Objective: To determine the relationships between circulating blood lactate concentrations and several biochemical variables including ionized calcium, glucose, pH, and acid-base status in critically ill and noncritically ill patients.
Design: A prospective, cohort study.
Setting: The critical care research laboratory, intensive care unit (ICU), emergency room (ER), and general ward of a 466 bed university-affiliated hospital.
Patients: Three-hundred thirty-four critically ill and noncritically ill patients.
Measurements and main results: Circulating blood lactate concentrations, ionized calcium concentrations, blood glucose, pH, and base deficit values were simultaneously determined in blood samples from various patient populations. Descriptive data and physiologic parameters were also recorded. Circulating lactate and ionized calcium determinations were performed simultaneously in 334 whole blood samples from 334 subjects. There was neither a statistically significant nor clinically relevant correlation between circulating lactate concentrations and ionized calcium concentrations when lactate values were < or = 2 mmol/L (p = 0.8962, r2 = .01) or when lactate values were > 2 mmol/L (p = .3697, r2 = .09) in a heterogeneous patient population. Our study populations included five subject groups: a) nonhypotensive ICU patients (n = 93), b) nonhypotensive ER patients (n = 85), c) nonhypotensive general ward patients (n = 44), d) hypotensive patients from the ICU, ER, and general wards (n = 39), and e) normal controls (n = 73). There was neither a statistically significant nor clinically relevant correlation between circulating lactate concentrations and ionized calcium concentrations in each of the five populations studied for lactate values either < or = 2 mmol/L or > 2 mmol/L. We studied the relationship between circulating lactate concentrations and blood glucose concentrations (n = 334 patients), arterial pH and base deficit (n = 163 patients), and venous pH and base deficit (n = 171 patients). Statistically significant, but perhaps not clinically relevant correlations were observed when comparing circulating lactate values with blood glucose values (p = .0330, r2 = .12), arterial pH (p = .0007, r2 = .26) and base deficit from arterial specimens (p = .0014, r2 = .25). There were neither statistically significant nor clinically relevant correlations when comparing circulating lactate concentrations with venous pH (p = .9098, r2 = .01) or base deficit determined from venous blood specimens (p = .1365, r2 = .11).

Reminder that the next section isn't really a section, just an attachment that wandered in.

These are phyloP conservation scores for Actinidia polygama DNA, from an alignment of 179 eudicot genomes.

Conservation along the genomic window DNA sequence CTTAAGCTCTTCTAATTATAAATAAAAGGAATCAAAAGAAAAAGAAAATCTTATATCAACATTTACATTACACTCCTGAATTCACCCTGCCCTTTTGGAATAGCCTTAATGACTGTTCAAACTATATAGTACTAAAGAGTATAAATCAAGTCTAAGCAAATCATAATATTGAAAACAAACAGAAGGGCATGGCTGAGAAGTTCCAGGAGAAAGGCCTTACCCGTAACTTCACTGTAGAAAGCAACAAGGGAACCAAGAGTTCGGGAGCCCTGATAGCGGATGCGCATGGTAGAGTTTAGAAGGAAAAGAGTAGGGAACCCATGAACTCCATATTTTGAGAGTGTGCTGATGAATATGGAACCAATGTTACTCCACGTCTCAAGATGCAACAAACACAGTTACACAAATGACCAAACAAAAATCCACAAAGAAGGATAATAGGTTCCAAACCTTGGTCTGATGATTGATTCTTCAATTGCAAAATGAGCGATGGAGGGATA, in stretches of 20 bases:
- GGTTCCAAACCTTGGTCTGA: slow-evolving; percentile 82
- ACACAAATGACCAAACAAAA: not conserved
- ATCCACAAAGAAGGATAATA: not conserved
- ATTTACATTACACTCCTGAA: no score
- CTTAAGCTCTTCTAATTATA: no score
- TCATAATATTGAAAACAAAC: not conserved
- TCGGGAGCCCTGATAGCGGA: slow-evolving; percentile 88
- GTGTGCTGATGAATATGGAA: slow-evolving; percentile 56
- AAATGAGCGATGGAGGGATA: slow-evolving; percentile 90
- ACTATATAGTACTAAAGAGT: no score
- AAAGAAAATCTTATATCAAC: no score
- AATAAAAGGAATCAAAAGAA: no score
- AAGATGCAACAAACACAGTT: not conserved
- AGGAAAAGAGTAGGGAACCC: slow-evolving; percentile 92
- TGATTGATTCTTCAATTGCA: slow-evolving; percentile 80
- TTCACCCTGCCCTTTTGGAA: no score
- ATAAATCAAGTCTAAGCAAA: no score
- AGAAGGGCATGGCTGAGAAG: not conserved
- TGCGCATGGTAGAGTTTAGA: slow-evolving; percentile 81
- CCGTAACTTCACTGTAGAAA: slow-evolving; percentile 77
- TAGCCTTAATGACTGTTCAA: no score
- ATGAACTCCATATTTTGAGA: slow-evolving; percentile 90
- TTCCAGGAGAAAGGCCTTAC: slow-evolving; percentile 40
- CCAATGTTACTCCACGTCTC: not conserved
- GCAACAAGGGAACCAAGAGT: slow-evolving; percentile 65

Conclusions: a) There is neither a statistically significant nor clinically relevant relationship between whole blood lactate concentrations and ionized calcium concentrations when studying patients with or without hyperlactatemia. b) Although there is a statistically significant correlation between circulating lactate concentrations and blood glucose concentrations, arterial pH or arterial base deficit, such associations do not appear to be clinically important.